Finally, there was the sound. U.S. companies liked to push the volume and boost the bass and treble to give the record a "hot" sound. That also caused a lot of distortion.

Canadian companies kept everything within limits; the records didn't "jump off the turntable" quite as much, but to discerning ears, the sound quality is better and many collectors, even in the U.S., collect them for that reason alone.

So, just like Canadian banks in the great recession of 2009, Canadian records from the 1960s are valued for not taking too many risks.

Quality Records did take one risk by recording an unknown band from Winnipeg called Chad Allen and The Expressions. Even then, they didn't think a Canadian band would sell so when they distributed the promo copies to radio stations, they put a big question mark on the label with the words Guess Who? hoping programmers would think it was The Beatles.

That first Guess Who record,Shakin' All Over,is now worth a fortune and for many people it marks the beginning of the Canadian music industry.

For a lot of reasons, the pop music business exploded all over the world in the late 1960s, but probably more so in Canada. Recording studios sprung up like dandelions in spring; all of a sudden we had hundreds, even thousands of artists making music here and on the international stage.

Orillia played a big part in that explosion. Besides giving the world Gordon Lightfoot, there was Danny Harrison, lead singer of the Count Victors who had many hits in the early 1960s.

The Pav dance hall at Couchiching Beach Park played host to almost every Canadian rock band of the era, including the Guess Who. Local favourite Bobby (Blue) Branch made a fine record on his own label. It was a crazy time for Canadian music.

Demographics played a big part. Baby boomers were coming of age and those same boomers are behind the thriving collectors' market for Canadian records made in the late '60s and early '70s. Quite frankly, a lot of them are pretty bad, but that doesn't matter. They were made here by Canadians; it's our sound.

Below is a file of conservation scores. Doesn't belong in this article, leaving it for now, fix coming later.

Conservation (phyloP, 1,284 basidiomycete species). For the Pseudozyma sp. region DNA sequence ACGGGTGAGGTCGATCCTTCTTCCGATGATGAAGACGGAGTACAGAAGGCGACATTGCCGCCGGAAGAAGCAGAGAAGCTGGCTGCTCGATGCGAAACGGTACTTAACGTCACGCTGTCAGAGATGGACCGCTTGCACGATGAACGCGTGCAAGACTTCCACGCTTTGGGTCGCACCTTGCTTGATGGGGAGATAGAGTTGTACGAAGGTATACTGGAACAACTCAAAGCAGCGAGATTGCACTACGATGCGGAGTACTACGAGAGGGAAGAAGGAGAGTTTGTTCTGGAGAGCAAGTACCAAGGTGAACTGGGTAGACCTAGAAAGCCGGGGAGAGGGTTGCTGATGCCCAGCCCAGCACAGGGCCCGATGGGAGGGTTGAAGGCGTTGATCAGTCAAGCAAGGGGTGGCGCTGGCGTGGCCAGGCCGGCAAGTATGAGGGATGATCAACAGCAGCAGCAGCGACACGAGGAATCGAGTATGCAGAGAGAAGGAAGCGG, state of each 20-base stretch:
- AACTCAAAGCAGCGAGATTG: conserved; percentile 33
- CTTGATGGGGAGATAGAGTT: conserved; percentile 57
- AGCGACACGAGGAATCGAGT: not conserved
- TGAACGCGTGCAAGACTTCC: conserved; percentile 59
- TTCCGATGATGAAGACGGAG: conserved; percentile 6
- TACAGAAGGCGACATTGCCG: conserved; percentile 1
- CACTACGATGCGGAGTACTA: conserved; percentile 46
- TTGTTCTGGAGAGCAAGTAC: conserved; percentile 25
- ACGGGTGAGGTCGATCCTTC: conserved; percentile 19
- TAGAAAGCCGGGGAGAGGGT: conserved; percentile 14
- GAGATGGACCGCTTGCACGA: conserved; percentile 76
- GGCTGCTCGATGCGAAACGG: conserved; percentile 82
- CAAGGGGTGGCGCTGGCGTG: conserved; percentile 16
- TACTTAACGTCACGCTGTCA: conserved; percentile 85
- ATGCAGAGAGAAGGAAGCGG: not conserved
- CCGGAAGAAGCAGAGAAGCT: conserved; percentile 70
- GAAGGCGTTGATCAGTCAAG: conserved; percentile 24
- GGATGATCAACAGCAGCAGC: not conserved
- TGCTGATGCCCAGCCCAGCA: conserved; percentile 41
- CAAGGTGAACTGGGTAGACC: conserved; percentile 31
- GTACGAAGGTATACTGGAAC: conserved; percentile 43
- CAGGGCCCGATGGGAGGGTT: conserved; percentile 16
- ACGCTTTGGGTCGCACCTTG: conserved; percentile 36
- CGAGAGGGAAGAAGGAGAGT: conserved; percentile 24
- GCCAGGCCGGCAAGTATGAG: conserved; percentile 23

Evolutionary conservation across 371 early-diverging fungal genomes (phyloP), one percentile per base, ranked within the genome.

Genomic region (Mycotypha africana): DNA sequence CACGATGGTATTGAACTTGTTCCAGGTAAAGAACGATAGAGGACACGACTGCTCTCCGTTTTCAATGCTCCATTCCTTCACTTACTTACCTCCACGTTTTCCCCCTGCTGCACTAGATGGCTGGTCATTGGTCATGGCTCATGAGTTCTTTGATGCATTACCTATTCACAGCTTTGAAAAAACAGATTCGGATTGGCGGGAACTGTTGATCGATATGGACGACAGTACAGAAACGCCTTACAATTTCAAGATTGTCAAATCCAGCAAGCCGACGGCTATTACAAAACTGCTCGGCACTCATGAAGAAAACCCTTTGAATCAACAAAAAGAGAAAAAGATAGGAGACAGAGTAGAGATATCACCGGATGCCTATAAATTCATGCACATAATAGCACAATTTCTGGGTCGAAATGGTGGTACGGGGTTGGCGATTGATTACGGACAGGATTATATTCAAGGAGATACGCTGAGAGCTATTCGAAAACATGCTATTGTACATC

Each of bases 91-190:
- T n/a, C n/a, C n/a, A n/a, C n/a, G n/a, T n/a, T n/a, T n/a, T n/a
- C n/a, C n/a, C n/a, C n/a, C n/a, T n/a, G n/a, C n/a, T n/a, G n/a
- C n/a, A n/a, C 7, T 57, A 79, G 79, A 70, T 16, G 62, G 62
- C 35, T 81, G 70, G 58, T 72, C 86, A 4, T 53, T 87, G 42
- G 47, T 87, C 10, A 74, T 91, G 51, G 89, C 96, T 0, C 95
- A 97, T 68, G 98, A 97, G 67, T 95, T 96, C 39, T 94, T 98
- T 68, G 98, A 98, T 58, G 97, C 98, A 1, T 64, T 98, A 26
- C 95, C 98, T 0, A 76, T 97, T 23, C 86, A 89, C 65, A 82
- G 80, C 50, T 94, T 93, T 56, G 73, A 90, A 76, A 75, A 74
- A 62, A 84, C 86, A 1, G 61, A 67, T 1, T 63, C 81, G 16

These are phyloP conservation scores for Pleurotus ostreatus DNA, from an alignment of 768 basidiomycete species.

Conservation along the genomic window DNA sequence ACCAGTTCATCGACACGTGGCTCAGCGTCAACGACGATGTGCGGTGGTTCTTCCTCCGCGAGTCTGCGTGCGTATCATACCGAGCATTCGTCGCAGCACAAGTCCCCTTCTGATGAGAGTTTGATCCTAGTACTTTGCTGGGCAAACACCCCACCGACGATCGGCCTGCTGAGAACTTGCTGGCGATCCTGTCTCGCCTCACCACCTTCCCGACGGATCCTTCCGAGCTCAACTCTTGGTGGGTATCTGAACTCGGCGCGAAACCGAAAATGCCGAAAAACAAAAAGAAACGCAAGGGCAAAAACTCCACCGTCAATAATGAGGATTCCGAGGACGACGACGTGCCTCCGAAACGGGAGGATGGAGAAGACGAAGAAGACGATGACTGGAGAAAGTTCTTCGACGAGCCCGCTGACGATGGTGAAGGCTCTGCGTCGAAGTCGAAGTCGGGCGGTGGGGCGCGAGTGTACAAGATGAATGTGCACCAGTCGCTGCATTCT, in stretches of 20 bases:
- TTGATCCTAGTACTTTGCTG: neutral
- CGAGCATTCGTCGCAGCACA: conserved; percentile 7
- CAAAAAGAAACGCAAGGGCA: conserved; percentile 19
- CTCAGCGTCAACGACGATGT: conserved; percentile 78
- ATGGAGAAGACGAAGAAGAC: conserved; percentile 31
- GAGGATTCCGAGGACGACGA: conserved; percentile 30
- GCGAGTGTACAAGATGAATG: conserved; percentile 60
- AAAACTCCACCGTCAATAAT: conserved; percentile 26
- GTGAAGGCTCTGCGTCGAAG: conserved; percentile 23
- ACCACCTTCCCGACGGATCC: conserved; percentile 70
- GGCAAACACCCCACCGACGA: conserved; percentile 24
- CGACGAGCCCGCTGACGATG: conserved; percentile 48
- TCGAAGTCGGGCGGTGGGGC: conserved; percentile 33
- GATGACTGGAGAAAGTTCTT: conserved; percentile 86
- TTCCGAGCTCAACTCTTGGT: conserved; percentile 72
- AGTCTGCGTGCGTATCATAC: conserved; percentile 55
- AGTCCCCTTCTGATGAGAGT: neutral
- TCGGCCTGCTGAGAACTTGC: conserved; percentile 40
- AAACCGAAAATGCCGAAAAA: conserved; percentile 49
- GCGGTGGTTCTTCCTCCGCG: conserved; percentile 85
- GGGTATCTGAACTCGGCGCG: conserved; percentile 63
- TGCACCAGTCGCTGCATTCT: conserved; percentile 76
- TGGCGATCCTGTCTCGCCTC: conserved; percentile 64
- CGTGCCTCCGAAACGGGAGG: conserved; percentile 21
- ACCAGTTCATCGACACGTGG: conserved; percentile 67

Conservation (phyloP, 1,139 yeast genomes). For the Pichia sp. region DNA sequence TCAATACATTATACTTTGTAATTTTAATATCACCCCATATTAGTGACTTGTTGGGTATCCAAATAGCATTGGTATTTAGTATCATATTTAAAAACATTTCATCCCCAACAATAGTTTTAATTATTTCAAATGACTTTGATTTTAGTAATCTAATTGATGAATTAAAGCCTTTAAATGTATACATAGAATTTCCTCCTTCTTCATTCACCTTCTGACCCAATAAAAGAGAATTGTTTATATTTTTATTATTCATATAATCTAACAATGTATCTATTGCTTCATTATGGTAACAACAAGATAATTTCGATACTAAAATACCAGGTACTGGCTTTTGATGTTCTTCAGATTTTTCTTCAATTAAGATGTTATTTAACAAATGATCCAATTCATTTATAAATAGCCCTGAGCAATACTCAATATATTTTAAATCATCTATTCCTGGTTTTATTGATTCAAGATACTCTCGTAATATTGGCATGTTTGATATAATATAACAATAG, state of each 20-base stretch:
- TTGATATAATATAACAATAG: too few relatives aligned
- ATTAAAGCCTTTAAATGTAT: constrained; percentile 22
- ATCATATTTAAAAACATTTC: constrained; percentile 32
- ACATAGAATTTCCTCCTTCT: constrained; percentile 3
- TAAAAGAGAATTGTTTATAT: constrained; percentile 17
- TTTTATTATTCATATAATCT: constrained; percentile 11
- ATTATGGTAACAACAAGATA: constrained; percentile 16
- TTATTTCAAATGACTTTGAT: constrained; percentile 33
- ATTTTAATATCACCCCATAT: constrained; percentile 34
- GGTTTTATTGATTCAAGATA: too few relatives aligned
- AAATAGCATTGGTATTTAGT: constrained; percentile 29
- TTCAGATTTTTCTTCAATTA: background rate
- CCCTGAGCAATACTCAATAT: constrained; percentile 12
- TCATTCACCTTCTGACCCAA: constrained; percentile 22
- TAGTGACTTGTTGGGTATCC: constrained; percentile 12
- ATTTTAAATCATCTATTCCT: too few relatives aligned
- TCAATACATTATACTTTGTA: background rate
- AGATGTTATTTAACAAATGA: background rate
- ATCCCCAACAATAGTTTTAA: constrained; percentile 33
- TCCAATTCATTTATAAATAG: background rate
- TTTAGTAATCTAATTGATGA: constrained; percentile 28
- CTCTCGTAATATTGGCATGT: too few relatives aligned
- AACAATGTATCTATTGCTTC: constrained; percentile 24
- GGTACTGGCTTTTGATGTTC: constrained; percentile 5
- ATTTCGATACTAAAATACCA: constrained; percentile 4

Today, Canadian music stars have a disproportionately high presence internationally. What's more, musicians can, if they chose, have a good career living and working only in Canada. We also have musicians coming from all over the world to live here, giving us a thriving "world music" scene. Name just about any style of music and you'll find first-class Canadian musicians performing and recording it right here.

If you doubt that, just check out CBC Radio 2 (90.7 FM in Orillia). Despite all the criticism, they do showcase a lot of Canadian popular music, and it's pretty darn good.

Makes me think we should have a Canadian Music Festival here in Orillia with all kinds of music from classical to native drumming, pan pipes to hip-hop. Make it a true festival, with a free stage in the park and paid admission shows all over town.

Let's face it, every city has a jazz and blues festival, but a celebration of Canadian music would be unique and this is the place to have it: at Couchiching Park in the empty lot across from the water treatment plant where the Pav used to be.

Lorne VanSinclair is organizer of the Toronto Musical Collectables Show & Sale, Canada's largest record collectors' event. Email him at or follow "record_shows" on Twitter.